(9) [MATHEMATICAL EXPRESSION NOT REPRODUCIBLE IN ASCII]

(10) [MATHEMATICAL EXPRESSION NOT REPRODUCIBLE IN ASCII]

where [Delta] = ([Delta] + [Rho])([Delta][U.sub.11] - [U.sub.12]) + [U.sub.22] - [Delta][U.sub.21] [is less than] 0. These results tell us that a rise in the foreign threat leads to more military spending (less consumption), more arms accumulation, and uncertain movements in the shadow price of home weapon stock. However, if the marginal utility from consumption is independent of the weapon stocks ([U.sub.12] = [U.sub.13] = 0), equation (10) definitely indicates that the shadow price will increase in response to a rise in [m.sup.*].

Following Deger and Sen, the analysis can be simplified by transforming the differential equations (6) and (7) into a system involving only g and m. Differentiating (5) with respect to time and substituting (6) and (7) into the resulting equation, we have:

(11) ?? = [[U.sub.2] + [U.sub.12] (g - [Delta] m) - ([Delta] + [Rho])

[U.sub.1]/[U.sub.11].

Equation (11) states how the military spending will change over time.

Expanding equations (11) and (7) around the stationary values of ?? and ??, we have:

(12) ?? = H (g,m,[m.sup.*]),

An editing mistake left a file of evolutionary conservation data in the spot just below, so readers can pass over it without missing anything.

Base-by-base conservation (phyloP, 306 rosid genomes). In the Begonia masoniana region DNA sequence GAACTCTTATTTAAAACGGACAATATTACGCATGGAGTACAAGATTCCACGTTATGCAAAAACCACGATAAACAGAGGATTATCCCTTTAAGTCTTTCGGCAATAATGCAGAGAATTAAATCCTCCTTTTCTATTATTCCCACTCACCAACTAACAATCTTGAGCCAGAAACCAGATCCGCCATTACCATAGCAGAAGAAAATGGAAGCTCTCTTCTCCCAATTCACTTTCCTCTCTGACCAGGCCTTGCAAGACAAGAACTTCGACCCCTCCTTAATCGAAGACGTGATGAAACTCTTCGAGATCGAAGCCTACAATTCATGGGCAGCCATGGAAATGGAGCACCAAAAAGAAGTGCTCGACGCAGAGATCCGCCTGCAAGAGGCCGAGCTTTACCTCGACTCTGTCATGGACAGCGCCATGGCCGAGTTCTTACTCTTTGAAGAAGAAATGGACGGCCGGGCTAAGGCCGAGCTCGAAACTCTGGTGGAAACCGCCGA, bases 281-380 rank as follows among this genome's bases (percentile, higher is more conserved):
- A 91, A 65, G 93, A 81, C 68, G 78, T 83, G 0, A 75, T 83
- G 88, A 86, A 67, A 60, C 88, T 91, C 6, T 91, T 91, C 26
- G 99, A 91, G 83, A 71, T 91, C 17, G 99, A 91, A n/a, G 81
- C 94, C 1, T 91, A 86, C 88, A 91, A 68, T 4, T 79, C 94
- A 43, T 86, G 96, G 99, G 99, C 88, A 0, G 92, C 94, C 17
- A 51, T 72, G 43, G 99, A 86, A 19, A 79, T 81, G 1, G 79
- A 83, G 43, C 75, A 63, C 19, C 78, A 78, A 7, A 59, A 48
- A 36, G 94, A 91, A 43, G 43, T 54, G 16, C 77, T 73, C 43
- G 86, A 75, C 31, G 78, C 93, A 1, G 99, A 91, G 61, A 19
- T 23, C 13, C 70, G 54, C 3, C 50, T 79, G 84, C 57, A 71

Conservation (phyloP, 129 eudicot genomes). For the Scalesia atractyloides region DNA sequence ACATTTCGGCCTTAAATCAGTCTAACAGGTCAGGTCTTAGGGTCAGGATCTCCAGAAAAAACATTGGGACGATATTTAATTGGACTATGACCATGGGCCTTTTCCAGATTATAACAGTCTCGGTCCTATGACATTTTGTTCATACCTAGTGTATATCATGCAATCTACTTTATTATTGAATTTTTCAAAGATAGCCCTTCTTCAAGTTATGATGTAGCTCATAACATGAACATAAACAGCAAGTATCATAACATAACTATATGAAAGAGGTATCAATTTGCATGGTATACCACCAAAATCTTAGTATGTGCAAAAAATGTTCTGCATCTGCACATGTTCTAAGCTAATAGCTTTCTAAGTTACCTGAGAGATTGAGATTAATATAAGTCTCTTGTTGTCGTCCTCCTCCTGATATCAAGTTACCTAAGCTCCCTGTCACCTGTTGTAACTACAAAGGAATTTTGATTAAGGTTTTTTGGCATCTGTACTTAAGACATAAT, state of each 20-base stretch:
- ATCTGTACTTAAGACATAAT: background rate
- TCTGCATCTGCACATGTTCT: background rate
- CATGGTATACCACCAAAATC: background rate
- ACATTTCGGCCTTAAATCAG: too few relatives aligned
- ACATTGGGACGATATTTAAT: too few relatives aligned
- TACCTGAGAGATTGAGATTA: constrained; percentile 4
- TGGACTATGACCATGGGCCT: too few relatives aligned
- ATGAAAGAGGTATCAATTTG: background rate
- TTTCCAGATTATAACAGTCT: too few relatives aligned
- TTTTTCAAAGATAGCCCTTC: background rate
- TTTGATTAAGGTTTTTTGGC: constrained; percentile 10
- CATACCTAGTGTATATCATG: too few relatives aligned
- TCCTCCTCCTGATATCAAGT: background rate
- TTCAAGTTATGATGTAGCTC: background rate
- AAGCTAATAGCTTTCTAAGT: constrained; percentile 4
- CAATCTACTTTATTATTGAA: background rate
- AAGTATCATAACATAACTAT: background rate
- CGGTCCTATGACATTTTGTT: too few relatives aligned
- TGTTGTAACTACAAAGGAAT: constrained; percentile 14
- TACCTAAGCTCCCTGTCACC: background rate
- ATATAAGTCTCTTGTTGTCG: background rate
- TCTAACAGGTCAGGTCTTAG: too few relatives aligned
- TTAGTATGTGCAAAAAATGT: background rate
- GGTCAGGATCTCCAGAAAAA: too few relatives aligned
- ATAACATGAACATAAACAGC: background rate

(13) ?? = J (g,m,[m.sup.*]),

where [H.sub.g] = ([Delta] + [Rho]) [is greater than] 0, [H.sub.m] = [U.sub.22] - [Delta] [U.sub.12] - ([Delta] + [Rho]) [U.sub.12]/[U.sub.11] [is greater than] 0, [[H.sub.m][.sup.*]] = [U.sub.23] - ([Delta] + [Rho]) [U.sub.13]]/[U.sub.11] [is less than] 0, [J.sub.g] = 1, [J.sub.m] = - [Delta] [is less than] 0, and [[J.sub.m][.sup.*]] = 0.

Let [[micro].sub.1] and [[micro].sub.2] be the two characteristic roots that satisfy dynamic equations (12) and (13), we then have:

(14) [[micro].sub.1][[micro].sub.2] = - [[Delta]([Delta] + [Rho]) +

[H.sub.m]] [is greater than] 0.

Obviously, the two characteristic roots of the system are of opposite signs. This implies that the system displays the saddlepoint stability, which is common to perfect foresight models.(6)

The phase diagram is illustrated in Figure 1. It is clear from equations (12) and (13) that the slopes of loci ?? = 0 and ?? = 0 are:

(15) [MATHEMATICAL EXPRESSION NOT REPRODUCIBLE IN ASCII]

(16) [MATHEMATICAL EXPRESSION NOT REPRODUCIBLE IN ASCII]

[Figure 1 ILLUSTRATION OMITTED]

As indicated by the direction of the arrows in Figure 1, the lines SS and UU represent the stable and unstable branches respectively. Evidently, the convergent saddle path SS is always downward sloping and is flatter than the ?? = 0 locus, while the divergent branch UU is always upward sloping and is steeper than the ?? = 0 schedule.

In the next section, we will use the graphical apparatus like Figure 1 to illustrate the possible adjustment patterns of g and m in the presence of an anticipated permanent shock in [m.sup.*].

III. Dynamics of a Shock in Foreign Military Threat

Assume that initially, at time t = 0, the economy is in a steady state with [m.sup.*] = [MATHEMATICAL EXPRESSION NOT REPRODUCIBLE IN ASCII]. Meanwhile, the public perfectly anticipate that the country will suffer from a permanent rise in the foreign military threat from [MATHEMATICAL EXPRESSION NOT REPRODUCIBLE IN ASCII] to [MATHEMATICAL EXPRESSION NOT REPRODUCIBLE IN ASCII] at t = T in the future. It should be noted that the special situation where T = 0 implies an unanticipated permanent shock in [m.sup.*].